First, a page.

Arteriovenous Malformation Resection
Why is this surgery done?
Arteriovenous malformations (AVM) occur when blood vessels are abnormally tangled. AVMs can occur in many parts of the body, but Goodman Campbell treats those that appear in the brain or spine. Some AVMs appear to have no symptoms and therefore pose little risk. These AVMs are usually treated conservatively and watched. When AVMs bleed, however, they can cause life threatening conditions. In these cases, surgery may be recommended, depending on the type, symptoms and location of the AVM.
AVMs typically do not show symptoms until a bleed occurs. Common signs of brain AVMs include severe headache, vomiting, stiff neck, seizures and ringing in an ear.
How is arteriovenous malformation resection done?
The neurosurgeon will evaluate the patient to determine if there has been a hemorrhage or bleed. If there is no bleeding, observation or medical treatment may be recommended. However, if there are signs of previous hemorrhage, the neurosurgeon will likely recommend either open surgery with a , targeted radiation through , or minimally invasive surgery to repair the blood vessel and stop the bleeding.
What are my risks? What are common complications?
If an AVM does hemorrhage or bleed, there is a risk of permanent neurological injury.
Surgery also has some risks. Like with any operation, there is a small risk for such things as infection, blood clot and even death. The risk specifically associated with this surgery is related to the fact that the operation is being performed on arteries and veins in your brain.
What do I need to know before surgery?
Tests such as , scans and are used to help determine the AVM’s location, size, type and involvement with other structures.
General discharge instructions
An anti-seizure medication may be used as a precaution during the first seven days following your operation.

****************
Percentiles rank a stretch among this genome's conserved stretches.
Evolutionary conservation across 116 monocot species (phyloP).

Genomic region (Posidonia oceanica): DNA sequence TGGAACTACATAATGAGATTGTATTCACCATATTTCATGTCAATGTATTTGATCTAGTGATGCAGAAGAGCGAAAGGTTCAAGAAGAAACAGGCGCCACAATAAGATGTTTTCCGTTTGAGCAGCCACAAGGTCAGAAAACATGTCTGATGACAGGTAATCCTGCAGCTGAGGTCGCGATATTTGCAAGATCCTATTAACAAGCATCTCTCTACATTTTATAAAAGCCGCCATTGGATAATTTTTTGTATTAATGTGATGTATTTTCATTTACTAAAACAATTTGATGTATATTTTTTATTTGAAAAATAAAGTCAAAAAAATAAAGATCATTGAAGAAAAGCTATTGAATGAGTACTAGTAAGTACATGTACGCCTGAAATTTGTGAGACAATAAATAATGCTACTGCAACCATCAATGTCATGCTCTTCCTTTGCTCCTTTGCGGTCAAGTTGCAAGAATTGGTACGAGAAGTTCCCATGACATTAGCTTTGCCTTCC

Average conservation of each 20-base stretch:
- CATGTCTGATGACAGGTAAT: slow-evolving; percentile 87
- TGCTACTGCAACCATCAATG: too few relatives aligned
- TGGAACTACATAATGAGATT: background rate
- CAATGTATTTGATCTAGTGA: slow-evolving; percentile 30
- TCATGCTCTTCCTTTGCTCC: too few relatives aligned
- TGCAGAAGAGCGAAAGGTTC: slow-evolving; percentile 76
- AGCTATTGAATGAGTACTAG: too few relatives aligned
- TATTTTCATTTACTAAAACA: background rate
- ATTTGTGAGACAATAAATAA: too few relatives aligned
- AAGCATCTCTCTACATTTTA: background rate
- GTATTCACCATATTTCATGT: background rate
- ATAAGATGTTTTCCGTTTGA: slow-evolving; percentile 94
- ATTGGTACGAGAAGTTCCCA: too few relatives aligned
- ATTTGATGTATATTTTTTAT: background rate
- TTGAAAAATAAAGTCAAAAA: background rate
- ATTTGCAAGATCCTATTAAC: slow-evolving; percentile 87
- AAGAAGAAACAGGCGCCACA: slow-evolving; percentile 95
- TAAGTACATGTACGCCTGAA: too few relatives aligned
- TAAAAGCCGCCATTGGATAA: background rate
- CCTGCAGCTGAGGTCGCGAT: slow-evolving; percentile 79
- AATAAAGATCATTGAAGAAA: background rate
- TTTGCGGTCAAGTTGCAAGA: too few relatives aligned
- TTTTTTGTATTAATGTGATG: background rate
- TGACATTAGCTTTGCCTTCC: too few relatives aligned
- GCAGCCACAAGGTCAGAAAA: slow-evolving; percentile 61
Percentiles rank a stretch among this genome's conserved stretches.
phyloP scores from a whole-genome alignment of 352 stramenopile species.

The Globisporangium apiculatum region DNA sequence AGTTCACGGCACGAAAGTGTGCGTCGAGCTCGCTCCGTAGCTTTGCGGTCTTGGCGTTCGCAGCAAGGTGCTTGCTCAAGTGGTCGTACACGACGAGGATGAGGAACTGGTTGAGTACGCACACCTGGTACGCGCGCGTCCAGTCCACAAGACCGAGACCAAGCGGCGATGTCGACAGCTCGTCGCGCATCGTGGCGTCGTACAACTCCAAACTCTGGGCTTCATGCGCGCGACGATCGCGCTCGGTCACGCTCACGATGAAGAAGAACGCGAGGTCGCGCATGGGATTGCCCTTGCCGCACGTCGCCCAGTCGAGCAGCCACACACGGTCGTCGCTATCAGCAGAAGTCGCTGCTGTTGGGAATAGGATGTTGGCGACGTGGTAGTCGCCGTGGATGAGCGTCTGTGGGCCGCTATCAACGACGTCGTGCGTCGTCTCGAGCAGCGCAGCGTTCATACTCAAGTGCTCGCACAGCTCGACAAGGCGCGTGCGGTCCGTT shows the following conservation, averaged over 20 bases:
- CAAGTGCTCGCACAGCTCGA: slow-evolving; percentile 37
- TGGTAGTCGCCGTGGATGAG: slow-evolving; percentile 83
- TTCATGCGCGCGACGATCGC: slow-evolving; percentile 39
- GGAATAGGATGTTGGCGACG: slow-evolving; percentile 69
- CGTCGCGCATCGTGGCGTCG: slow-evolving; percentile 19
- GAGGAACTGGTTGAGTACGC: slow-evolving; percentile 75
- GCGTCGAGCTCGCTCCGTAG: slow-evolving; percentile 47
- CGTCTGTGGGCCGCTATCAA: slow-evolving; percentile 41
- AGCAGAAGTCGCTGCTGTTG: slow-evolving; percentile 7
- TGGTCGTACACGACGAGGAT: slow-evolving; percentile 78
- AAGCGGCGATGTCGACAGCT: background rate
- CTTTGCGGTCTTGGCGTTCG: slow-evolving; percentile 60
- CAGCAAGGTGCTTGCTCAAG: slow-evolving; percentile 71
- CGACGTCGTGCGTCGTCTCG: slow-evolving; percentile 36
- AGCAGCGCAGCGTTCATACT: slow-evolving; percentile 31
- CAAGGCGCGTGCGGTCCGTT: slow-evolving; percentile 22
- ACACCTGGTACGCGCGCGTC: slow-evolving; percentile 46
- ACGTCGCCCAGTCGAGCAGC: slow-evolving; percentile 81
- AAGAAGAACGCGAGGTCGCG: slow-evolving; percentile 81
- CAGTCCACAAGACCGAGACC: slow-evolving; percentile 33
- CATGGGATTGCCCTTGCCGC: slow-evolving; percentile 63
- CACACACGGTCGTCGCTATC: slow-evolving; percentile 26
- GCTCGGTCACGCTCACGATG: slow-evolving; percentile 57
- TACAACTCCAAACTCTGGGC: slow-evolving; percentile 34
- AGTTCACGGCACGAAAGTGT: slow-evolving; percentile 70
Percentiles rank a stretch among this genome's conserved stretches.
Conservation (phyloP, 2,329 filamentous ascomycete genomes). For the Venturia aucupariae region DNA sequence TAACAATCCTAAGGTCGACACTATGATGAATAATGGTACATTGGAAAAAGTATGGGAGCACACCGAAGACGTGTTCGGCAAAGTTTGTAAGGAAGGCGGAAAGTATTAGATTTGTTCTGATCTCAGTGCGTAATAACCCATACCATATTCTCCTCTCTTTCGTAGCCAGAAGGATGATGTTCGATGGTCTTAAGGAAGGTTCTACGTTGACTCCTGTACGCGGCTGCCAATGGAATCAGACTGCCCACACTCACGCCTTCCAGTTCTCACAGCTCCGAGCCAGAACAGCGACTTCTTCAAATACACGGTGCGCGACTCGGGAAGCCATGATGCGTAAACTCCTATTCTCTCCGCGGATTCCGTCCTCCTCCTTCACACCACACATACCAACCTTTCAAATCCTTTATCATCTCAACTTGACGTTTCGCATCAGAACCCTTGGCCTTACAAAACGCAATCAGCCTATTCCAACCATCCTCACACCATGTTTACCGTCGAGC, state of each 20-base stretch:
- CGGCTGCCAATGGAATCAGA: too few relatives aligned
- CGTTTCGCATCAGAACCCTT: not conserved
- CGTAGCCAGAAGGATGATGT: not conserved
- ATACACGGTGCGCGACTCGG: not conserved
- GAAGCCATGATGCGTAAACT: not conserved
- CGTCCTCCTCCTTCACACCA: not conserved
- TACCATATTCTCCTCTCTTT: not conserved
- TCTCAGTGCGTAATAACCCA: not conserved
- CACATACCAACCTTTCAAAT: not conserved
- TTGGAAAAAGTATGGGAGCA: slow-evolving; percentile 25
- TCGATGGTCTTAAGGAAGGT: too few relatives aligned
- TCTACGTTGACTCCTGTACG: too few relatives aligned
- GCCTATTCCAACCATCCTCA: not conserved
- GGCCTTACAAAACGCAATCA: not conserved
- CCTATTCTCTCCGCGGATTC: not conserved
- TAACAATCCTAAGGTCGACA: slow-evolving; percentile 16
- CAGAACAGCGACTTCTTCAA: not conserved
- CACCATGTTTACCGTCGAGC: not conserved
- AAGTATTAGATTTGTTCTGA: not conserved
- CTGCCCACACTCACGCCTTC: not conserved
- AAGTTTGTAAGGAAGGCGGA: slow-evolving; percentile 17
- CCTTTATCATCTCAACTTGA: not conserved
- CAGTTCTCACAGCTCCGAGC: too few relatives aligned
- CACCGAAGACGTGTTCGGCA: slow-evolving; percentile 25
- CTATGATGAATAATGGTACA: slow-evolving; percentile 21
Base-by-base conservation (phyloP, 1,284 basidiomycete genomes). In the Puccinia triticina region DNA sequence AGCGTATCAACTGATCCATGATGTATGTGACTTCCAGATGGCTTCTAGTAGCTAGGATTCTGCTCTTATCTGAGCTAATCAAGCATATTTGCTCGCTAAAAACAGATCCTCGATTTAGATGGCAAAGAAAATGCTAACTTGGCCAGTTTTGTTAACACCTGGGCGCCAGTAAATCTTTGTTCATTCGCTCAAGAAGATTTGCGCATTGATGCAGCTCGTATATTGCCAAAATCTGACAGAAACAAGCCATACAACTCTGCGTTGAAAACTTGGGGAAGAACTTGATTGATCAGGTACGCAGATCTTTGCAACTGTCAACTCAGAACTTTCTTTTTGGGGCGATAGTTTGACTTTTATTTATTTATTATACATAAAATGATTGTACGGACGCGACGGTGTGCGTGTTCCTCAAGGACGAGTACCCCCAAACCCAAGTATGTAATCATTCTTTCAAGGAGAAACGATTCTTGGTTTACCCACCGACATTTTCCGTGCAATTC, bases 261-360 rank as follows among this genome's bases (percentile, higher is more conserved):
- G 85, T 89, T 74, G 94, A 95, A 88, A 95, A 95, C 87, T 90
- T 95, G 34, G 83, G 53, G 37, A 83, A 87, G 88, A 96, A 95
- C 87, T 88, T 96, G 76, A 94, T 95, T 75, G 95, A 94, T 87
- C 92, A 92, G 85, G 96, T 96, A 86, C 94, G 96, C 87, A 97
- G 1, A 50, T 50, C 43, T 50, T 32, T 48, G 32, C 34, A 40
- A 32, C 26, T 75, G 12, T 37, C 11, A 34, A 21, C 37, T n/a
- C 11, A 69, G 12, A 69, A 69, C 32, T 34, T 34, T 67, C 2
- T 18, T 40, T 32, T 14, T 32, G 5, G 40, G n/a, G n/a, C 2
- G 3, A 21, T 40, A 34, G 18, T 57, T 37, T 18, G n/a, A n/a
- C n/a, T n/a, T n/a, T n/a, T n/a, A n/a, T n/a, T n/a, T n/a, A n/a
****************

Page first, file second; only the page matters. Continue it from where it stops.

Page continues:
- Do not drive a car, use dangerous machinery, perform vigorous exercise or return to work until you are cleared by your surgeon.
- Use common sense. Try to maintain some level of activity. This is better than staying in bed. Walking is generally a good idea, but don’t overdo it.
- Wear a loose hat or head covering to keep sun off your incision for several months.
- Don’t scratch your incision. You may use a gentle shampoo and clean it gently using the palm of your hand.
- Avoid alcohol and recreational drugs.
- Do not smoke: Smoking can delay healing and may contribute to postoperative infection.
- Try to maintain a regular sleep schedule.
- Pay attention to good hydration and nutrition.
- Use stool softeners if needed.
When to call:
- Fever of 101°F or higher
- Wound drainage, redness or swelling at the incision site
- Severe headache not controlled by pain medicine
- Headache associated with vomiting, neck stiffness or light sensitivity
- Confusion, trouble speaking or moving or any type of seizure activity
What should I expect while recovering?
When you are awake, you will usually resume a regular diet. You may have a mild sore throat from the breathing tube used during your general anesthesia. You most likely will get out of bed and sit in a chair the morning following your operation. Your urinary catheter and some of your IVs or monitoring lines will be removed. You may then start walking. Early on, the nurses will instruct you and be with you for any activity. You will usually transfer out of the ICU to a regular room within 1 – 2 days of your surgery.
If a small surgical drain is placed under the scalp, it is removed within 1 – 2 days. If the incision is just behind your hairline, you may develop some swelling of your eyelid that may last for a few days after the drain is removed. Your surgical staples or sutures are usually left in place for 7 – 14 days.
You may have discomfort in your incision region, and you may have a headache. It usually is not severe. Medicine will be available to help if you need it. An area of your scalp may feel numb. This usually fades away over several months.
Following general anesthesia and surgery, you can expect to feel fatigued or tired in the first week to month following your discharge. Your surgeon will limit activity as outlined in your discharge instructions.
If you had surgery because your AVM bled, your treatment process and recovery will mostly be dictated by the effects of the hemorrhage.
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